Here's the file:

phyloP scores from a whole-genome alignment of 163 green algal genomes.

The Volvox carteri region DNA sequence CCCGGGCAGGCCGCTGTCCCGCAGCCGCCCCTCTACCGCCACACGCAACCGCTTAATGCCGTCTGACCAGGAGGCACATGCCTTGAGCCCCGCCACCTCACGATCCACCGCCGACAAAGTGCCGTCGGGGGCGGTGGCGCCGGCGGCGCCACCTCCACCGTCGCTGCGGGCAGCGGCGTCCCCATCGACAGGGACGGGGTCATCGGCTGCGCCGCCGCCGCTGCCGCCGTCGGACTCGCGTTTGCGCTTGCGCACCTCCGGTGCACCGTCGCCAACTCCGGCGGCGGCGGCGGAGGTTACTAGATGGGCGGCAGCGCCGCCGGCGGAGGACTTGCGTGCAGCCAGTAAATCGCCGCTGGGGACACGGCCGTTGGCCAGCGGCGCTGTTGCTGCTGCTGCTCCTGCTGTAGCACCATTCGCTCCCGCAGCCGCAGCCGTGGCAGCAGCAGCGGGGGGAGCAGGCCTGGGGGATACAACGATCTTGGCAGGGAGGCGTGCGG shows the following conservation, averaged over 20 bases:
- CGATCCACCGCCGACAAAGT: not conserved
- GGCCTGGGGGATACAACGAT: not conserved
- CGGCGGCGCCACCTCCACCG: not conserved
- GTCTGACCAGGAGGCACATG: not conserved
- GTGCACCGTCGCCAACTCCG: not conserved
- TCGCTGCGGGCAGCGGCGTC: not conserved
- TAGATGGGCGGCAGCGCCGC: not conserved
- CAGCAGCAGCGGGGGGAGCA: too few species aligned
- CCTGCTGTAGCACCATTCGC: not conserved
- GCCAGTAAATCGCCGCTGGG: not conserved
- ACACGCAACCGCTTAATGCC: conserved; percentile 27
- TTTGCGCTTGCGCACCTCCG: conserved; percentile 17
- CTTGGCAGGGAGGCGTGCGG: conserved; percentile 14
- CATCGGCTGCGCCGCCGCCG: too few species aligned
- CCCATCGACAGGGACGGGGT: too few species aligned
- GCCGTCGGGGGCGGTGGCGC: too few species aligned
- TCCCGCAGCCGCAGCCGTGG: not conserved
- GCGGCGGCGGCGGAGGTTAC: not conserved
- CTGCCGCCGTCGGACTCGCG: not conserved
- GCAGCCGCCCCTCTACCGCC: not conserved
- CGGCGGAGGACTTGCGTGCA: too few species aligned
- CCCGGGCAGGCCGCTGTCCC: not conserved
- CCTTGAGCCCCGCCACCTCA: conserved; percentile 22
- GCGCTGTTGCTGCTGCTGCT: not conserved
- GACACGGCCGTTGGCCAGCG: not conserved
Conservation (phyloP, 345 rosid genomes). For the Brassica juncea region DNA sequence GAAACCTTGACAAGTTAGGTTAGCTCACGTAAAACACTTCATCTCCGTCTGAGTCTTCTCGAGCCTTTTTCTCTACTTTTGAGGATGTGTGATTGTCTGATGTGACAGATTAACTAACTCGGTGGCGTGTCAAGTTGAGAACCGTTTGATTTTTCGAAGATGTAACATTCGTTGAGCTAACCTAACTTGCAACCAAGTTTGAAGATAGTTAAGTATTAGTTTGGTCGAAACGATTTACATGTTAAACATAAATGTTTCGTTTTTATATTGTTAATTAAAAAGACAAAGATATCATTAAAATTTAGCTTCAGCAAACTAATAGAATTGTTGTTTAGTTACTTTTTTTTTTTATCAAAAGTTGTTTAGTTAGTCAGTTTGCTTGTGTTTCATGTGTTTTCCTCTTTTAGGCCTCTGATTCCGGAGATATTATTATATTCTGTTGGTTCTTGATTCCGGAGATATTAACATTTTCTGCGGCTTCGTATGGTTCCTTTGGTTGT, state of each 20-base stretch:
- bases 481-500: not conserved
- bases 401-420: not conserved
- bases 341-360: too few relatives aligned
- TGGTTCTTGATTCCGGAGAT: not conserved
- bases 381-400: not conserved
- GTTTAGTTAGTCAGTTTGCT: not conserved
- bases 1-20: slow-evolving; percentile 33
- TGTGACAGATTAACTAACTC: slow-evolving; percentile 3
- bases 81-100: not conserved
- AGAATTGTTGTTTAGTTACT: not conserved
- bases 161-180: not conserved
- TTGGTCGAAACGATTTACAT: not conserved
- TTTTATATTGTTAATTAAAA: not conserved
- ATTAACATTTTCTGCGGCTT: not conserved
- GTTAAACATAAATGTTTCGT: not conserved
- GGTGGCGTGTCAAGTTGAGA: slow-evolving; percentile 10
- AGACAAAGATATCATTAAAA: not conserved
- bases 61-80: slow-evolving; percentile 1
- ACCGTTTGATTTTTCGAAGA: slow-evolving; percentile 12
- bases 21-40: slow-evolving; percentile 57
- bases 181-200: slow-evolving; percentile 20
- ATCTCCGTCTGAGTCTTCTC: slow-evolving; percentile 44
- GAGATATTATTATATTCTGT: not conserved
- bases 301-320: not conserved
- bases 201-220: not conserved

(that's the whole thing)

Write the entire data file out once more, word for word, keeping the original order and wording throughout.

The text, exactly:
phyloP scores from a whole-genome alignment of 163 green algal genomes.

The Volvox carteri region DNA sequence CCCGGGCAGGCCGCTGTCCCGCAGCCGCCCCTCTACCGCCACACGCAACCGCTTAATGCCGTCTGACCAGGAGGCACATGCCTTGAGCCCCGCCACCTCACGATCCACCGCCGACAAAGTGCCGTCGGGGGCGGTGGCGCCGGCGGCGCCACCTCCACCGTCGCTGCGGGCAGCGGCGTCCCCATCGACAGGGACGGGGTCATCGGCTGCGCCGCCGCCGCTGCCGCCGTCGGACTCGCGTTTGCGCTTGCGCACCTCCGGTGCACCGTCGCCAACTCCGGCGGCGGCGGCGGAGGTTACTAGATGGGCGGCAGCGCCGCCGGCGGAGGACTTGCGTGCAGCCAGTAAATCGCCGCTGGGGACACGGCCGTTGGCCAGCGGCGCTGTTGCTGCTGCTGCTCCTGCTGTAGCACCATTCGCTCCCGCAGCCGCAGCCGTGGCAGCAGCAGCGGGGGGAGCAGGCCTGGGGGATACAACGATCTTGGCAGGGAGGCGTGCGG shows the following conservation, averaged over 20 bases:
- CGATCCACCGCCGACAAAGT: not conserved
- GGCCTGGGGGATACAACGAT: not conserved
- CGGCGGCGCCACCTCCACCG: not conserved
- GTCTGACCAGGAGGCACATG: not conserved
- GTGCACCGTCGCCAACTCCG: not conserved
- TCGCTGCGGGCAGCGGCGTC: not conserved
- TAGATGGGCGGCAGCGCCGC: not conserved
- CAGCAGCAGCGGGGGGAGCA: too few species aligned
- CCTGCTGTAGCACCATTCGC: not conserved
- GCCAGTAAATCGCCGCTGGG: not conserved
- ACACGCAACCGCTTAATGCC: conserved; percentile 27
- TTTGCGCTTGCGCACCTCCG: conserved; percentile 17
- CTTGGCAGGGAGGCGTGCGG: conserved; percentile 14
- CATCGGCTGCGCCGCCGCCG: too few species aligned
- CCCATCGACAGGGACGGGGT: too few species aligned
- GCCGTCGGGGGCGGTGGCGC: too few species aligned
- TCCCGCAGCCGCAGCCGTGG: not conserved
- GCGGCGGCGGCGGAGGTTAC: not conserved
- CTGCCGCCGTCGGACTCGCG: not conserved
- GCAGCCGCCCCTCTACCGCC: not conserved
- CGGCGGAGGACTTGCGTGCA: too few species aligned
- CCCGGGCAGGCCGCTGTCCC: not conserved
- CCTTGAGCCCCGCCACCTCA: conserved; percentile 22
- GCGCTGTTGCTGCTGCTGCT: not conserved
- GACACGGCCGTTGGCCAGCG: not conserved
Conservation (phyloP, 345 rosid genomes). For the Brassica juncea region DNA sequence GAAACCTTGACAAGTTAGGTTAGCTCACGTAAAACACTTCATCTCCGTCTGAGTCTTCTCGAGCCTTTTTCTCTACTTTTGAGGATGTGTGATTGTCTGATGTGACAGATTAACTAACTCGGTGGCGTGTCAAGTTGAGAACCGTTTGATTTTTCGAAGATGTAACATTCGTTGAGCTAACCTAACTTGCAACCAAGTTTGAAGATAGTTAAGTATTAGTTTGGTCGAAACGATTTACATGTTAAACATAAATGTTTCGTTTTTATATTGTTAATTAAAAAGACAAAGATATCATTAAAATTTAGCTTCAGCAAACTAATAGAATTGTTGTTTAGTTACTTTTTTTTTTTATCAAAAGTTGTTTAGTTAGTCAGTTTGCTTGTGTTTCATGTGTTTTCCTCTTTTAGGCCTCTGATTCCGGAGATATTATTATATTCTGTTGGTTCTTGATTCCGGAGATATTAACATTTTCTGCGGCTTCGTATGGTTCCTTTGGTTGT, state of each 20-base stretch:
- bases 481-500: not conserved
- bases 401-420: not conserved
- bases 341-360: too few relatives aligned
- TGGTTCTTGATTCCGGAGAT: not conserved
- bases 381-400: not conserved
- GTTTAGTTAGTCAGTTTGCT: not conserved
- bases 1-20: slow-evolving; percentile 33
- TGTGACAGATTAACTAACTC: slow-evolving; percentile 3
- bases 81-100: not conserved
- AGAATTGTTGTTTAGTTACT: not conserved
- bases 161-180: not conserved
- TTGGTCGAAACGATTTACAT: not conserved
- TTTTATATTGTTAATTAAAA: not conserved
- ATTAACATTTTCTGCGGCTT: not conserved
- GTTAAACATAAATGTTTCGT: not conserved
- GGTGGCGTGTCAAGTTGAGA: slow-evolving; percentile 10
- AGACAAAGATATCATTAAAA: not conserved
- bases 61-80: slow-evolving; percentile 1
- ACCGTTTGATTTTTCGAAGA: slow-evolving; percentile 12
- bases 21-40: slow-evolving; percentile 57
- bases 181-200: slow-evolving; percentile 20
- ATCTCCGTCTGAGTCTTCTC: slow-evolving; percentile 44
- GAGATATTATTATATTCTGT: not conserved
- bases 301-320: not conserved
- bases 201-220: not conserved